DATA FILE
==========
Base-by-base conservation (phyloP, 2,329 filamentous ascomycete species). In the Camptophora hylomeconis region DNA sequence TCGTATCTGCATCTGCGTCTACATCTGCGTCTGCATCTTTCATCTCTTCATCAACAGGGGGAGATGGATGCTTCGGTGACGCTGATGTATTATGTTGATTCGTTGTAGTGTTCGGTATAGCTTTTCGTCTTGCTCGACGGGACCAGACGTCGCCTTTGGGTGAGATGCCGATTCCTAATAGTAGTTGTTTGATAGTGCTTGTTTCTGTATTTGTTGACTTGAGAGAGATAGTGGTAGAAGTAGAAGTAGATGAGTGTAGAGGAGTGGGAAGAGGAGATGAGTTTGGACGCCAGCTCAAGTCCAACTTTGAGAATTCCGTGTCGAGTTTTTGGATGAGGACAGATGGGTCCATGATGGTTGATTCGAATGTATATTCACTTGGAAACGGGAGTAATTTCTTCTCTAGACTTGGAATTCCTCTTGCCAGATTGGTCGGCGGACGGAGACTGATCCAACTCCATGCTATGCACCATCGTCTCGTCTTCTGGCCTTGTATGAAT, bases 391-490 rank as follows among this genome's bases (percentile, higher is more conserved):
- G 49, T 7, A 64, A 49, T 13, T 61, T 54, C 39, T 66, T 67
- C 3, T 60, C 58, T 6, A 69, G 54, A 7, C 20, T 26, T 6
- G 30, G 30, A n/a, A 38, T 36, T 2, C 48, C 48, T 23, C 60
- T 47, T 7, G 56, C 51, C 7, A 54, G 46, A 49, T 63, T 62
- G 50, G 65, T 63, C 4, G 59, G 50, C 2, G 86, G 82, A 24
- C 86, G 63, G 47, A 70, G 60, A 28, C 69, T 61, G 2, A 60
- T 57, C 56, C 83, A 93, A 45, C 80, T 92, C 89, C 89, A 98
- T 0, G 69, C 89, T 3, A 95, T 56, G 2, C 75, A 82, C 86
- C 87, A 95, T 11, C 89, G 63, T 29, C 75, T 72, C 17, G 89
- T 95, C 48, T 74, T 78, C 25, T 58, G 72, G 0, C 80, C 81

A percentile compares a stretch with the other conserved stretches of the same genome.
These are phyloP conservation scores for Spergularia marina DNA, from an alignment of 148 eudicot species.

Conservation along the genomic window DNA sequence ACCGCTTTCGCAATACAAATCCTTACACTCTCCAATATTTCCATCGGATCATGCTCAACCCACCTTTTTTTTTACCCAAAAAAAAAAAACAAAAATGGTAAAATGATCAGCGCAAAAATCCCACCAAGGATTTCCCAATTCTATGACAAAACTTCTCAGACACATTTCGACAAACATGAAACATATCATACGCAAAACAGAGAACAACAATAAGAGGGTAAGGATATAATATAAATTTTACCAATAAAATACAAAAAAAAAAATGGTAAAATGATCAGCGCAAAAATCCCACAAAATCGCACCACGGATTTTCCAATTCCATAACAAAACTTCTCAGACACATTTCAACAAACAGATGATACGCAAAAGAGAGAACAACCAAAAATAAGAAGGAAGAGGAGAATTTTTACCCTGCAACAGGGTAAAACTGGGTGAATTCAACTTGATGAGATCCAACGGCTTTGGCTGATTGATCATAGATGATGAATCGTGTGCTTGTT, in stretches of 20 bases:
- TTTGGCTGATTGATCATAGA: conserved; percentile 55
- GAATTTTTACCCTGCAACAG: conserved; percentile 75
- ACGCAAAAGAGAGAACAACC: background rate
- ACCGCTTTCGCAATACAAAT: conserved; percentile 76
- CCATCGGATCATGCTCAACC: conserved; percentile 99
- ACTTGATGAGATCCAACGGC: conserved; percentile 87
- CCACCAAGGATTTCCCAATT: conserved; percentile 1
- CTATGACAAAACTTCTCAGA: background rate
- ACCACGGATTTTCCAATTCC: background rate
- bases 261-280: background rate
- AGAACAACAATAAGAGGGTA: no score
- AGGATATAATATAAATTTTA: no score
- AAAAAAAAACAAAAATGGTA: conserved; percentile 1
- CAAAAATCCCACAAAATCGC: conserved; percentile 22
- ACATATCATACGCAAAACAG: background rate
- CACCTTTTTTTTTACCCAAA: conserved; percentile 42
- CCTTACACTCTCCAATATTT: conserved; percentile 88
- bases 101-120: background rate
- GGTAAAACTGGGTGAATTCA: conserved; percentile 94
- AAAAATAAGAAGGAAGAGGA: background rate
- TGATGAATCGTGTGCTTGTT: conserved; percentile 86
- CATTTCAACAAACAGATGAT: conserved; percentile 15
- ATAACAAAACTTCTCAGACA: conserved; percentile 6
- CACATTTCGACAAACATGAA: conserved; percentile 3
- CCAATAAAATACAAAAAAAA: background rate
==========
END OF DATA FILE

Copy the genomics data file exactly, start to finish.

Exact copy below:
Base-by-base conservation (phyloP, 2,329 filamentous ascomycete species). In the Camptophora hylomeconis region DNA sequence TCGTATCTGCATCTGCGTCTACATCTGCGTCTGCATCTTTCATCTCTTCATCAACAGGGGGAGATGGATGCTTCGGTGACGCTGATGTATTATGTTGATTCGTTGTAGTGTTCGGTATAGCTTTTCGTCTTGCTCGACGGGACCAGACGTCGCCTTTGGGTGAGATGCCGATTCCTAATAGTAGTTGTTTGATAGTGCTTGTTTCTGTATTTGTTGACTTGAGAGAGATAGTGGTAGAAGTAGAAGTAGATGAGTGTAGAGGAGTGGGAAGAGGAGATGAGTTTGGACGCCAGCTCAAGTCCAACTTTGAGAATTCCGTGTCGAGTTTTTGGATGAGGACAGATGGGTCCATGATGGTTGATTCGAATGTATATTCACTTGGAAACGGGAGTAATTTCTTCTCTAGACTTGGAATTCCTCTTGCCAGATTGGTCGGCGGACGGAGACTGATCCAACTCCATGCTATGCACCATCGTCTCGTCTTCTGGCCTTGTATGAAT, bases 391-490 rank as follows among this genome's bases (percentile, higher is more conserved):
- G 49, T 7, A 64, A 49, T 13, T 61, T 54, C 39, T 66, T 67
- C 3, T 60, C 58, T 6, A 69, G 54, A 7, C 20, T 26, T 6
- G 30, G 30, A n/a, A 38, T 36, T 2, C 48, C 48, T 23, C 60
- T 47, T 7, G 56, C 51, C 7, A 54, G 46, A 49, T 63, T 62
- G 50, G 65, T 63, C 4, G 59, G 50, C 2, G 86, G 82, A 24
- C 86, G 63, G 47, A 70, G 60, A 28, C 69, T 61, G 2, A 60
- T 57, C 56, C 83, A 93, A 45, C 80, T 92, C 89, C 89, A 98
- T 0, G 69, C 89, T 3, A 95, T 56, G 2, C 75, A 82, C 86
- C 87, A 95, T 11, C 89, G 63, T 29, C 75, T 72, C 17, G 89
- T 95, C 48, T 74, T 78, C 25, T 58, G 72, G 0, C 80, C 81

A percentile compares a stretch with the other conserved stretches of the same genome.
These are phyloP conservation scores for Spergularia marina DNA, from an alignment of 148 eudicot species.

Conservation along the genomic window DNA sequence ACCGCTTTCGCAATACAAATCCTTACACTCTCCAATATTTCCATCGGATCATGCTCAACCCACCTTTTTTTTTACCCAAAAAAAAAAAACAAAAATGGTAAAATGATCAGCGCAAAAATCCCACCAAGGATTTCCCAATTCTATGACAAAACTTCTCAGACACATTTCGACAAACATGAAACATATCATACGCAAAACAGAGAACAACAATAAGAGGGTAAGGATATAATATAAATTTTACCAATAAAATACAAAAAAAAAAATGGTAAAATGATCAGCGCAAAAATCCCACAAAATCGCACCACGGATTTTCCAATTCCATAACAAAACTTCTCAGACACATTTCAACAAACAGATGATACGCAAAAGAGAGAACAACCAAAAATAAGAAGGAAGAGGAGAATTTTTACCCTGCAACAGGGTAAAACTGGGTGAATTCAACTTGATGAGATCCAACGGCTTTGGCTGATTGATCATAGATGATGAATCGTGTGCTTGTT, in stretches of 20 bases:
- TTTGGCTGATTGATCATAGA: conserved; percentile 55
- GAATTTTTACCCTGCAACAG: conserved; percentile 75
- ACGCAAAAGAGAGAACAACC: background rate
- ACCGCTTTCGCAATACAAAT: conserved; percentile 76
- CCATCGGATCATGCTCAACC: conserved; percentile 99
- ACTTGATGAGATCCAACGGC: conserved; percentile 87
- CCACCAAGGATTTCCCAATT: conserved; percentile 1
- CTATGACAAAACTTCTCAGA: background rate
- ACCACGGATTTTCCAATTCC: background rate
- bases 261-280: background rate
- AGAACAACAATAAGAGGGTA: no score
- AGGATATAATATAAATTTTA: no score
- AAAAAAAAACAAAAATGGTA: conserved; percentile 1
- CAAAAATCCCACAAAATCGC: conserved; percentile 22
- ACATATCATACGCAAAACAG: background rate
- CACCTTTTTTTTTACCCAAA: conserved; percentile 42
- CCTTACACTCTCCAATATTT: conserved; percentile 88
- bases 101-120: background rate
- GGTAAAACTGGGTGAATTCA: conserved; percentile 94
- AAAAATAAGAAGGAAGAGGA: background rate
- TGATGAATCGTGTGCTTGTT: conserved; percentile 86
- CATTTCAACAAACAGATGAT: conserved; percentile 15
- ATAACAAAACTTCTCAGACA: conserved; percentile 6
- CACATTTCGACAAACATGAA: conserved; percentile 3
- CCAATAAAATACAAAAAAAA: background rate